Theories of critique and analysis are distinct from theories of making and designing. This seems self-evident but has been often ignored in architectural design. In the 1990s a movement called ‘deconstructivism’ based on deconstruction flourished, helped along by a major show at the Museum of Modern Art in NY. Despite the fact that most of the architects included in the show denied being part of such a movement, architects and students went about using its theories. And critics and theorists churned out many papers about deconstructivist design. Yet the origin of the ideas came from literary theory as a method of pulling apart texts in order to study them and understand their complex (and often contradictory) meanings. It was an analytical theory but was picked up and used as a way of making architecture. Think about this in terms outside of architecture – is the way you critique a text mean that is the way the author put it together? When you analyse a film, photograph, or song, does that then become a pattern to follow when you set out to make one of your own?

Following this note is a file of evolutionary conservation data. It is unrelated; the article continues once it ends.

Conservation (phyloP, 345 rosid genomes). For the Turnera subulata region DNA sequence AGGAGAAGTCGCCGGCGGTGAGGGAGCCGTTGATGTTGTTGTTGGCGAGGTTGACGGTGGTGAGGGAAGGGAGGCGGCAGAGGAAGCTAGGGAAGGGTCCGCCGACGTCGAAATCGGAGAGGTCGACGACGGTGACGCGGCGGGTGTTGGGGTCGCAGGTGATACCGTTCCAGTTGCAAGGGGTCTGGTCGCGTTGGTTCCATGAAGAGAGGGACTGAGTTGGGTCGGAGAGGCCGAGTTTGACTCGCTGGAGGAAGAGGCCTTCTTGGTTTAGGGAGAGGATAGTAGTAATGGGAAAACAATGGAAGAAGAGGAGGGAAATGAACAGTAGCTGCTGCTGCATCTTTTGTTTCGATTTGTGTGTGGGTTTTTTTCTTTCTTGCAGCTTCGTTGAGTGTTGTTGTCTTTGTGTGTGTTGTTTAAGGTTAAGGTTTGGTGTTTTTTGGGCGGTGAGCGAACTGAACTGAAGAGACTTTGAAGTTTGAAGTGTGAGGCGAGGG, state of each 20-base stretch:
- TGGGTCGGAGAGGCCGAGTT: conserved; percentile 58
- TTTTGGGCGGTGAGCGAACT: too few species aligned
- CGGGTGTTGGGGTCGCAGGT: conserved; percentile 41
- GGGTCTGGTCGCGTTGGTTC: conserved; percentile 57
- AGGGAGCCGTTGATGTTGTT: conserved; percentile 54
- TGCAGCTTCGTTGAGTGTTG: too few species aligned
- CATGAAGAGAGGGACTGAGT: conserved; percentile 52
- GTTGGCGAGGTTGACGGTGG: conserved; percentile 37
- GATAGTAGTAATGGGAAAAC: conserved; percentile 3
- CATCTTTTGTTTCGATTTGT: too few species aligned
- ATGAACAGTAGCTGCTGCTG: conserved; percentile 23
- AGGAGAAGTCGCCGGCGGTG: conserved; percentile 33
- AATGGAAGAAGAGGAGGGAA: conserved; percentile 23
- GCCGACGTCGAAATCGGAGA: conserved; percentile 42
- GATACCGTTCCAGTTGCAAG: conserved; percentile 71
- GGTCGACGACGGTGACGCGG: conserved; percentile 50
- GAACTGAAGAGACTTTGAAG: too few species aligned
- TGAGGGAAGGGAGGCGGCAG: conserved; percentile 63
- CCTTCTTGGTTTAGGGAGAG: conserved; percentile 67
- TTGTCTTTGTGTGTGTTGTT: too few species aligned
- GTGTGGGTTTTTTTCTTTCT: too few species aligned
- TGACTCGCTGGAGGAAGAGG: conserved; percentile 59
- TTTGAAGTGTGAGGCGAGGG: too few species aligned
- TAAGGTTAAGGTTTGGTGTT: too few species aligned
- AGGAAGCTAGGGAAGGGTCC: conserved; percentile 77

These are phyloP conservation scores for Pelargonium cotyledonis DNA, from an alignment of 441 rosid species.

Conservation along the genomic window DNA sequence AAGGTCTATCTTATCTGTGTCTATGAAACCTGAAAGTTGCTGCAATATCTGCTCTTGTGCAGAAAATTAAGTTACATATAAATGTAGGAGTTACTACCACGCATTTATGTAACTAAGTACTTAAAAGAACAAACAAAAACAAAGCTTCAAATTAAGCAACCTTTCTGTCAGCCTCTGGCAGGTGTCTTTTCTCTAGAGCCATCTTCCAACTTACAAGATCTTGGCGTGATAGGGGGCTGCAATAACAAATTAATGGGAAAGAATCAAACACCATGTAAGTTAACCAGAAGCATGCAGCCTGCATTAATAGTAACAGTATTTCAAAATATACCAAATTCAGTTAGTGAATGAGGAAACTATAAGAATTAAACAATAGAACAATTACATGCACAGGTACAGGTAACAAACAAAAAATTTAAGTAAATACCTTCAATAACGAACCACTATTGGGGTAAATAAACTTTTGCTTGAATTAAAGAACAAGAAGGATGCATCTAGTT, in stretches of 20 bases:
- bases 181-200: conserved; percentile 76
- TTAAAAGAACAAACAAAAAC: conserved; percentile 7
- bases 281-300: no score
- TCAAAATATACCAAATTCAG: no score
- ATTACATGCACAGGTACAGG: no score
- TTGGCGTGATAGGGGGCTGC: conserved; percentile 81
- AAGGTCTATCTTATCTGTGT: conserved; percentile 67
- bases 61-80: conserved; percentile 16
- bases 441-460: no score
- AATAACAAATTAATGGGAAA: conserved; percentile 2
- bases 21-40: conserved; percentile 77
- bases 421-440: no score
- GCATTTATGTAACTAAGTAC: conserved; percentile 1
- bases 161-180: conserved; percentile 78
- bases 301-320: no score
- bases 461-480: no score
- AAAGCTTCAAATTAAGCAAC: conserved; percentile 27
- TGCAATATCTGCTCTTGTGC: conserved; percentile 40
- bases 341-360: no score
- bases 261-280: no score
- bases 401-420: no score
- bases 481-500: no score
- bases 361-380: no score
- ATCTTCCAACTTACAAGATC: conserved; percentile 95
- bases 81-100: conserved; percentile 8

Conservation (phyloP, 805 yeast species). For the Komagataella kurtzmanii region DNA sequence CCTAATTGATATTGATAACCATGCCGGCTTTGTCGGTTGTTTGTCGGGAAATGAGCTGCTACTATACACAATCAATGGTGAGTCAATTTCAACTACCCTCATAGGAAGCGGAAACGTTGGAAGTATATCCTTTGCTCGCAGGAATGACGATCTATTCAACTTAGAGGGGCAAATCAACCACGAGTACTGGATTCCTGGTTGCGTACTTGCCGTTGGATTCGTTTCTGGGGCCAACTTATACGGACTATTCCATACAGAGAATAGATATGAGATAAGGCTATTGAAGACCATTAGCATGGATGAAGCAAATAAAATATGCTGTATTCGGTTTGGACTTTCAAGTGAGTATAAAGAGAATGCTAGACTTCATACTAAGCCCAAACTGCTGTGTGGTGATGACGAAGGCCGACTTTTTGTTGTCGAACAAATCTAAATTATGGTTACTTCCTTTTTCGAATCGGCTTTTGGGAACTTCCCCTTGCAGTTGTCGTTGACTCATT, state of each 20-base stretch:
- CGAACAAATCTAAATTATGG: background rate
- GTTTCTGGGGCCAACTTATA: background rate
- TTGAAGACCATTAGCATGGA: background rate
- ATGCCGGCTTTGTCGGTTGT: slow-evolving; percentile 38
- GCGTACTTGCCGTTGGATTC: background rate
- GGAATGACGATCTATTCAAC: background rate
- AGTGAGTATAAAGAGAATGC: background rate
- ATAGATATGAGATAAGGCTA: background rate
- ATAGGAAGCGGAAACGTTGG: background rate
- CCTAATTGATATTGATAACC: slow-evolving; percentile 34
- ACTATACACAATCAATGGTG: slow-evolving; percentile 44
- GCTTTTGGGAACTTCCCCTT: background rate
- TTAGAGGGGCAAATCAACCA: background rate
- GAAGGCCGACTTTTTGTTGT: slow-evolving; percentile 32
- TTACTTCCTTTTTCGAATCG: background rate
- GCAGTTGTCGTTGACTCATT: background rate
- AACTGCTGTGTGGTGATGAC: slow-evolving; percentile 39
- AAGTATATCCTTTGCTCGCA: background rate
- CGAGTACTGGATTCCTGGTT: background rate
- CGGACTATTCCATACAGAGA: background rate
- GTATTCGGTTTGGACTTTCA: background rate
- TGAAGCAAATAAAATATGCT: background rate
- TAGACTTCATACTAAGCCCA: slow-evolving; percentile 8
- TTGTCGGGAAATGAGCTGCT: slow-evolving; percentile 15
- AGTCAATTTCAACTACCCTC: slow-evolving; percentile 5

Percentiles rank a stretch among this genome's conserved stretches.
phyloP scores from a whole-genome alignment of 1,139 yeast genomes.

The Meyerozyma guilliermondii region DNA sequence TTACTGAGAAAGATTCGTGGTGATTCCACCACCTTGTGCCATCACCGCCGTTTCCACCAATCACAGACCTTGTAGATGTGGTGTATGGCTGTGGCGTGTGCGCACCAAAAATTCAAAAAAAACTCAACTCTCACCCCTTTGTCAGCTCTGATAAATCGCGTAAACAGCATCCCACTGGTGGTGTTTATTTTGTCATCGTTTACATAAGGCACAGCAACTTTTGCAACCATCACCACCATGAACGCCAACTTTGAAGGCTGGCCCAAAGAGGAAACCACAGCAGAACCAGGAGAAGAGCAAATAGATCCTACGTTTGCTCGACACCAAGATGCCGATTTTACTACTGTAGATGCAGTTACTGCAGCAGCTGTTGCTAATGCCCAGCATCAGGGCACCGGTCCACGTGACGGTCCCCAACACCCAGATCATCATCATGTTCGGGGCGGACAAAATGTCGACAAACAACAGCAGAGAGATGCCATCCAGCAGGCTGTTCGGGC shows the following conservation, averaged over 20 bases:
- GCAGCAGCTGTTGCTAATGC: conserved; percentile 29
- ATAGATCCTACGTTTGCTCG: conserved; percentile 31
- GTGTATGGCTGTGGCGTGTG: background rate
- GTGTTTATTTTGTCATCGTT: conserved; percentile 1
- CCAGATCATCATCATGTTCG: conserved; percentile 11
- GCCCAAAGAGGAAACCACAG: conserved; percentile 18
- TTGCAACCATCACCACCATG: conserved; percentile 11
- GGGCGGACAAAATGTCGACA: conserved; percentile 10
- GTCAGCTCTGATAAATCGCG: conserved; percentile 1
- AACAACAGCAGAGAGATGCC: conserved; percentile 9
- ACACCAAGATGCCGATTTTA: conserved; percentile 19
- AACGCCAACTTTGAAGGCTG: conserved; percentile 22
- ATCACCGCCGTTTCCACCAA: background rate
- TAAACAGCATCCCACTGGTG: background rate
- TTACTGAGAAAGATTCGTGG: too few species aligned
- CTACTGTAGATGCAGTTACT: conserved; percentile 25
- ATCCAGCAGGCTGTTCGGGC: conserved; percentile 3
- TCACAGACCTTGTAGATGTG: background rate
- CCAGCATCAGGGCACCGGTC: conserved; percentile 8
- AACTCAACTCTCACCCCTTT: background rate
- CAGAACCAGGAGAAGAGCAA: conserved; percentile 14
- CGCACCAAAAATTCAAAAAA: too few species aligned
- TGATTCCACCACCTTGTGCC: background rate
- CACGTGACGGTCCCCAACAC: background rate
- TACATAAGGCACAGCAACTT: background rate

This is not to say that what you learn from analysis or critique is not useful in the design studio. It helps you think about issues and to understand complexity. But that is different from telling you how to go about the process of designing.
Deconstructivisim eventually faded but not before a good deal of work was produced that never quite convinced anyone (no one takes it seriously today). However, this confusion continues today with different theories and methods. The computer as a tool is being mistaken for content and the generator of ideas. Think of the computer as a highly sophisticated pencil – was the pencil the origin of ideas? Was the pencil responsible for design decision?